The reason that Hoyle was excluded from the Nobel Prize for this work remains a topic of speculation but was not one which he himself talked about much. Interestingly Willy Fowler had, in the months preceding the award, been asked by Hoyle’s granddaughter to write an article for her school magazine. In the article, Fowler had stated that Fred was the pioneer of the work and its main driving force.
Despite holding prestigious posts – Hoyle was Plumian Professor at Cambridge and founder and Director of the Institute of Astronomy in Cambridge – he was often viewed as being anti-establishment. He did not allow himself to be confined to hypotheses which upheld the status quo of mainstream science, often looking for solutions in unsuspected places. Throughout our history all revolutionary advances in science have sprung from ideas that were outside the realm of conventional belief systems and, sadly, throughout our history the originators of these ideas have been viewed with suspicion.
Although Fred Hoyle’s contributions extend across most of astronomy, he is perhaps best known as the inventor of the Steady-State theory of the Universe. Edwin Hubble’s discovery of the expansion of the Universe in the 1930’s had led to a widespread belief in the so-called Big-Bang theory of the cosmos which was readily assimilated into the establishment, not least perhaps for its fit with religious views of creation.
During the 1950’s Hoyle and his collaborators began to challenge this theory. They postulated that despite the observed expansion of the Universe – galaxies getting further apart with time – the Universe could be in a steady state if new matter and new galaxies formed continuously in the space vacated by the expansion. The theory led to many definite predictions. Supporters of the Big-Bang theory (a term coined by Hoyle as a disparaging appellation) were quick to devise experiments that sought to disprove the predictions of steady state cosmology, and by the early 1960’s such predictions appeared to be going against the Steady-State theory.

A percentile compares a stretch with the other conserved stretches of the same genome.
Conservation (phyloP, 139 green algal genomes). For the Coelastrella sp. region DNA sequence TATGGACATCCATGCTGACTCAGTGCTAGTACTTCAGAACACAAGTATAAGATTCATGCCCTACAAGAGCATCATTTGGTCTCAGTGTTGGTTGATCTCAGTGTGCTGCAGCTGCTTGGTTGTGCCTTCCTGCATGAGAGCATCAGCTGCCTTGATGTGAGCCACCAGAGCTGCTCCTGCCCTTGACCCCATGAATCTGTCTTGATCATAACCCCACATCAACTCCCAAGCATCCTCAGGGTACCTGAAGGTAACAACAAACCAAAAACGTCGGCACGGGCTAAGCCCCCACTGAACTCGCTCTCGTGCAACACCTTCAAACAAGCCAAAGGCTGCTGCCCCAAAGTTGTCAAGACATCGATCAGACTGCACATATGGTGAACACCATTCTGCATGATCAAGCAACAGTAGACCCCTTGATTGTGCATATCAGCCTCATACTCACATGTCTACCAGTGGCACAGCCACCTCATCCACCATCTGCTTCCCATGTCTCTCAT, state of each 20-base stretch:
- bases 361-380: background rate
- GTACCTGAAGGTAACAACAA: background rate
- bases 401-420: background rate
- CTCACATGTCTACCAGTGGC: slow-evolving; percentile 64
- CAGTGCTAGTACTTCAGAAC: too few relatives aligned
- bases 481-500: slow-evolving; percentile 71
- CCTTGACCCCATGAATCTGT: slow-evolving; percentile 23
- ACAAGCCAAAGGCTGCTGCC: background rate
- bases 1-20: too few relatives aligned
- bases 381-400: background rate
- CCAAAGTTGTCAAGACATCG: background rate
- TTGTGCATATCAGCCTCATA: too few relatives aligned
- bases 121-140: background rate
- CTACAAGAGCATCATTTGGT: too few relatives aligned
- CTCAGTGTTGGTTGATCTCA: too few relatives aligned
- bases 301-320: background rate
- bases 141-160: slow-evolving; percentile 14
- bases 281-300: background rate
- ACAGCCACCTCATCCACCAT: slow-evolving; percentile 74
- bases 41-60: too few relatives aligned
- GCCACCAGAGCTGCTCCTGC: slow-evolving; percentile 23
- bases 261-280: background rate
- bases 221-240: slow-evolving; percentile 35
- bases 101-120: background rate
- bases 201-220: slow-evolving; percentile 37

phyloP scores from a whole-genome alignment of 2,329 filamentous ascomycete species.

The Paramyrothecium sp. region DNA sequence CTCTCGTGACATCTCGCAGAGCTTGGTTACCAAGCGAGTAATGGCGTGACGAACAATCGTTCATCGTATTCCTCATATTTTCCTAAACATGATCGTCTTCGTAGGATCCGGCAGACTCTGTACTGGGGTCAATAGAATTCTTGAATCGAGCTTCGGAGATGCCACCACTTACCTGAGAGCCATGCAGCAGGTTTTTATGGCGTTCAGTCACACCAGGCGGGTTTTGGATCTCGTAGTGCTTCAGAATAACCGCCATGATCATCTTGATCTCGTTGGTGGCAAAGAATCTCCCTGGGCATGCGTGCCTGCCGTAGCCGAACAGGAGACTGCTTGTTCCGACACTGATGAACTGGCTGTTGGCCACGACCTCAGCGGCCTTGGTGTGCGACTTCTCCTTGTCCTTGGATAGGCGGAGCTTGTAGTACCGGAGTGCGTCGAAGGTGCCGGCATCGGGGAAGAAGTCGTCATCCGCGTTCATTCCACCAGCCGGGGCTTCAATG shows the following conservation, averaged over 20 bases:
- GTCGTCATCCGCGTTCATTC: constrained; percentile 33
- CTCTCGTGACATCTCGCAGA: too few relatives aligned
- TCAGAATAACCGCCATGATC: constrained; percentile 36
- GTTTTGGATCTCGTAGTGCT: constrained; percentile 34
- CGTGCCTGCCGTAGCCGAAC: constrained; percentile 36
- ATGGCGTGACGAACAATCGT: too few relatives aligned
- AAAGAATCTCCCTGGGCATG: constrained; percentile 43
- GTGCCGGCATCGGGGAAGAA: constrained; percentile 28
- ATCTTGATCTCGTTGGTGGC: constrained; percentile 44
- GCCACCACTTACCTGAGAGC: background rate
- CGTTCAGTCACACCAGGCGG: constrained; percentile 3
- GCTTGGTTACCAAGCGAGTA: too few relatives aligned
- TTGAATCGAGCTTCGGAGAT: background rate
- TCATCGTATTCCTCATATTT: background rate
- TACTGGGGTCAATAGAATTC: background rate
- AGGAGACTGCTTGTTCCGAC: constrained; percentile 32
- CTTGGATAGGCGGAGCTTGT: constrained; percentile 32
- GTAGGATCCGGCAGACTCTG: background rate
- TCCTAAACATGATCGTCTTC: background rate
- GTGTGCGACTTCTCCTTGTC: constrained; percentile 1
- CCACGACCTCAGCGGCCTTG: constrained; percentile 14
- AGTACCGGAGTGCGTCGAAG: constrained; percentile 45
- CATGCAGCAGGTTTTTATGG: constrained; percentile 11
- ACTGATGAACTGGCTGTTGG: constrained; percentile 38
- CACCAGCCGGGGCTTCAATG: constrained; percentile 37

The fate of the Steady-State theory appeared to be finally sealed by the discovery in 1965 of the Cosmic Microwave Background which was interpreted as the relic energy of the Big Bang, now thought to have occurred 13.8 billion years ago. But the last word may yet to be said in relation to how it all began. Multiverses, eternal inflation, oscillating universes alternating between expansion and contractions still remain in currency – and in some of these models the mathematics of the Steady State universe appears to persist.
Perhaps Fred Hoyle’s most daring scientific exploit relates to his 40-year long collaboration with my father Chandra Wickramasinghe on the cosmic origins of life. After identifying the great profusion of complex organic molecules – which are the building blocks of life itself – in interstellar dust in the 1970’s, Hoyle and Wickramasinghe became gradually convinced that life is a truly cosmic phenomenon. Their ideas were viewed as being heretical at the time but Hoyle was never frightened of finding solutions outside the realm of orthodoxy. He turned accepted precepts on their head, stating that the cosmic nature of biology will seem as obvious to future generations as the Sun being the centre of the Universe seems obvious to the present generation.
Up to the time of his death in 2001 evidence in support of this point of view has accumulated from fields as diverse as space science, microbiology, geology and genetics. The holy grail of biology that life began on Earth is now under serious threat, and science is slowly beginning to admit this in various ways. The discovery of planets similar to Earth in great profusion in the Milky Way (an estimate of 140 billion has recently been mentioned) adds to the possibility that we live in vast connected biospheres. These views are only gradually and somewhat reluctantly being conceded at the present time. But the trend is clear. A major paradigm shift is in sight, and Fred Hoyle’s contribution in this area of science will perhaps shine as a guiding star.
Dear Prof. Wickramasinghe,